A peaceful day

Phillipians 4:4-8

For with Thee is the fountain of life; in Thy light shall we see light. Psalm 36:9
15.9.11

Remembering to remember

Posted by Jeanne

...Every evening they would all sing one round. Mr. Boast's tenor would begin, "Three blind mice," and go on while Mrs. Boast's alto began, "Three blind mice," then as she went on Pa's bass would join in, "Three blind mice," and then Laura's soprano, and Ma's contralto, and Mary and Carrie. When Mr. Boast reached the end of the song he began it again without stopping, and they all followed, each behind the other, going round and round with words and music.

"Three blind mice! Three blind mice!
They all ran after the farmer's wife,
She cut off their tails with a carving knife,
Did you ever hear such a tale in your life,
Of three blind mice?"

They kept on singing till someone laughed and then the song ended ragged and breathless and laughing...

Laura Ingalls Wilder By the Shores of Silver Lake
By the Shores of Silver Lake is Jemimah's current read aloud selection (the one she reads aloud to me so I know which words she pronounces incorrectly and so that we can work on her read-out-loud skills.). We've read one of Laura's books each year of AO, and like many others before us, they're amongst our favourites.

We love it when Laura includes Pa's old songs, and we love to sing along with those we know. Already in last Friday's chapter we'd sung along to Billy Boy and Campdown Races when we came to that old nursery favourite, Three Blind Mice. Well, I was almost gob-smacked to discover that Jemimah couldn't remember the words!! Of Three Blind Mice!! What a failure of my position of Hander-Down-of-Traditions I've been.

Of course once I'd sung it through once, she did recall the words after all, and we spent much of this past weekend singing Three Blind Mice as a round with Daddy with almost as much hilarity as the Ingalls clan, but I have been reminded anew of the need to keep practicing those things we want our kids to remember to adulthood so they can teach them to the next generation. That includes nursery rhymes, songs, poems, Scripture verses, catechism questions and lots, lots more.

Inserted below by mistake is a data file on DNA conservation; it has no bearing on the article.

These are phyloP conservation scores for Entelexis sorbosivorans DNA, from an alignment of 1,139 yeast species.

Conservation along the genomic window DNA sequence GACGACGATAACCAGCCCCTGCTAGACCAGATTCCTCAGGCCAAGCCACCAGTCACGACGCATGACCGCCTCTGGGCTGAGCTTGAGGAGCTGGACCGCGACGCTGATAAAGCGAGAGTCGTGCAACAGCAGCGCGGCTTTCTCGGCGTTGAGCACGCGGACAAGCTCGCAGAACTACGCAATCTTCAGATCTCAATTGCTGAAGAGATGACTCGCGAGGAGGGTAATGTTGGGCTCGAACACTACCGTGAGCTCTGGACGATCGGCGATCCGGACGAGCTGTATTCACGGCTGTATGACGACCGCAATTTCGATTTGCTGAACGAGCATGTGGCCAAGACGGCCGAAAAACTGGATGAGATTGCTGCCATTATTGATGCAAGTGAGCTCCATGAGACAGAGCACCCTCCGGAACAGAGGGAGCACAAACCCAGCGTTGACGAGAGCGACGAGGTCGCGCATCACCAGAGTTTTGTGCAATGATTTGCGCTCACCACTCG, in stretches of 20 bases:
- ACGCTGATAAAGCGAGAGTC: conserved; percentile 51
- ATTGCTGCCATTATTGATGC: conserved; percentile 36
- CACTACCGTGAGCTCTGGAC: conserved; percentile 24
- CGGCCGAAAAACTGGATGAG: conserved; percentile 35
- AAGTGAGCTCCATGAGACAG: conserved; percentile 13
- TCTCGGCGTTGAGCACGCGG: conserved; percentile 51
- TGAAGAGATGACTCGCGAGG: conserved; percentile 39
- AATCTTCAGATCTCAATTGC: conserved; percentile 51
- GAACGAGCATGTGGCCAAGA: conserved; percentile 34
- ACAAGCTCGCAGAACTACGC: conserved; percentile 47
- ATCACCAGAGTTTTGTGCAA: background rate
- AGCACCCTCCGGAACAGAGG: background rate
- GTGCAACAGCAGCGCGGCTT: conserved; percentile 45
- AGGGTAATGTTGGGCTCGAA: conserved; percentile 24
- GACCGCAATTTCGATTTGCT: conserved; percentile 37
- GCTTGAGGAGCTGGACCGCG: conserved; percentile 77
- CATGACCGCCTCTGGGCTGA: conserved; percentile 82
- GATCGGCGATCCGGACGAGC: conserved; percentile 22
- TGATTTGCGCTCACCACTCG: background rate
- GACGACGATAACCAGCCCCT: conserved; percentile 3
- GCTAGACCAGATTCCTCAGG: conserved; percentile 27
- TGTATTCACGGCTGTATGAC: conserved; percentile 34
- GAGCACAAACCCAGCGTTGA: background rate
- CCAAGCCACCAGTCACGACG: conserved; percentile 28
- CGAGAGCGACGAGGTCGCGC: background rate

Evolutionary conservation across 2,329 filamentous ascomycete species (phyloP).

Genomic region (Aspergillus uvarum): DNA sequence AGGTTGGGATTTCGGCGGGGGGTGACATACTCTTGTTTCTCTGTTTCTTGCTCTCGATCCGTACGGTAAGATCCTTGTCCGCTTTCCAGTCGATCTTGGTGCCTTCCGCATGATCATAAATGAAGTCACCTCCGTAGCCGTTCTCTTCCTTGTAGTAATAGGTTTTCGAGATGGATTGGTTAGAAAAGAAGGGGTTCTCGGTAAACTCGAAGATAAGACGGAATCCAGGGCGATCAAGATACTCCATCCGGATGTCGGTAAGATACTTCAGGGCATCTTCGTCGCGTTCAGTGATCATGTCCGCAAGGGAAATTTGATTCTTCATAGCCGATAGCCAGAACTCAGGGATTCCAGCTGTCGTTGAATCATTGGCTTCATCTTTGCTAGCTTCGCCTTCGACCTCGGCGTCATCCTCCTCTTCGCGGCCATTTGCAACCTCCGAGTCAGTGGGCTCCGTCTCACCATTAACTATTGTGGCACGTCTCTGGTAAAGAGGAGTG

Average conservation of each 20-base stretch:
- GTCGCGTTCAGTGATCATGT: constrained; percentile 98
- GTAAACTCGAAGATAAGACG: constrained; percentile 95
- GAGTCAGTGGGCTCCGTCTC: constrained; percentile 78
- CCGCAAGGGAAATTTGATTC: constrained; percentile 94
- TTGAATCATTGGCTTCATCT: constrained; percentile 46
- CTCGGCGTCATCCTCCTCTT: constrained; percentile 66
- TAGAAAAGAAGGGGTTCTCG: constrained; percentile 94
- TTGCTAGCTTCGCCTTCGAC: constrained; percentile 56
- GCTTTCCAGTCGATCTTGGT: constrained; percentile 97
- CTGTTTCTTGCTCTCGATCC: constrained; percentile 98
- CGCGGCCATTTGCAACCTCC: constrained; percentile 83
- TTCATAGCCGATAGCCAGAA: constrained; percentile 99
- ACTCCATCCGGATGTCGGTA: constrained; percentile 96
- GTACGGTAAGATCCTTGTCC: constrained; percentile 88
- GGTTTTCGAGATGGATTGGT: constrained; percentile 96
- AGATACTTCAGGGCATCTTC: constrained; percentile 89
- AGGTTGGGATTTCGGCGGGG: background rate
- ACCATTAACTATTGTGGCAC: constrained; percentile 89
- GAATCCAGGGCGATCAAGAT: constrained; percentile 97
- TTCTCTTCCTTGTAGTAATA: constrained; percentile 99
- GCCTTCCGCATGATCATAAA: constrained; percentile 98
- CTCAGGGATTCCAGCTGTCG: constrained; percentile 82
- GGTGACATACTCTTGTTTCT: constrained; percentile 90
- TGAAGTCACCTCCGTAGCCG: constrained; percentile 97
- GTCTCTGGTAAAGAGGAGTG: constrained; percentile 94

The list of nursery songs I compiled yesterday for the Deputy Headmistress contained twenty of the most important nursery songs for children (in my opinion). How many do your kids know by heart? How many will they be able to croon to their littlies in the middle of the night? (I always sang Shuttie eyesy-eyesy-eyesy-eyesy-eyes, Give Mummy a Big Surprise to the tune of If You're Happy and You Know it when I was singing to Jemimah in situations like that, but I digress.) I'm going to test Jemimah today by singing them through. I think she'll know them all, but then again she couldn't remember Three Blind Mice, so I may be wrong.

Incidentally, she does remember the version of Three Blind Mice that goes like this:
A trio of sightless rodents, a trio of sightless rodents;
Observe how they perambulate, observe how they perambulate;
They all pursued the agriculturist's spouse,
Who severed their caudal appendages with a culinary implement;
Have you previously observed such a phenomenon in your existence
As a trio of sightless rodents?
She knows this one as well. Do you?
Propel, propel, propel your craft,
Placidly down the liquid solution.
Ecstatically, ecstatically, ecstatically, ecstatically;
Existence is but an illusion.


Every time I meant to type Three Blind Mice in this post in this post it came out Three Bling Mice. Does that say anything about me - other than that I am mummy to a glitz-obsessed tween, that is?

2 comments:

Mama Squirrel said...

I wish the 1954 (original) version of that sketch was online somewhere! I've seen it on a Fred Rogers retrospective, but it's not on You-tube. Here's a link to a description & some photos of the episode (of Children's Corner): http://www.neighborhoodarchive.com/cc/episodes/001/index.html

Fe said...

Puggle has just finished 'By the Shores of Plum Creek'... He was really excited in one of the chapters to realise that Pa was singing 'When Johnny Comes Marching Home'.
It had been one of our folksongs (last year?), and it's been one of the reasons I've been glad to have followed AO's suggestions—we've sung songs I haven't come across before (well, I knew the tune of this... but I can't recall that I'd heard the original:-) ), that have turned up in all sorts of unexpected places:-)

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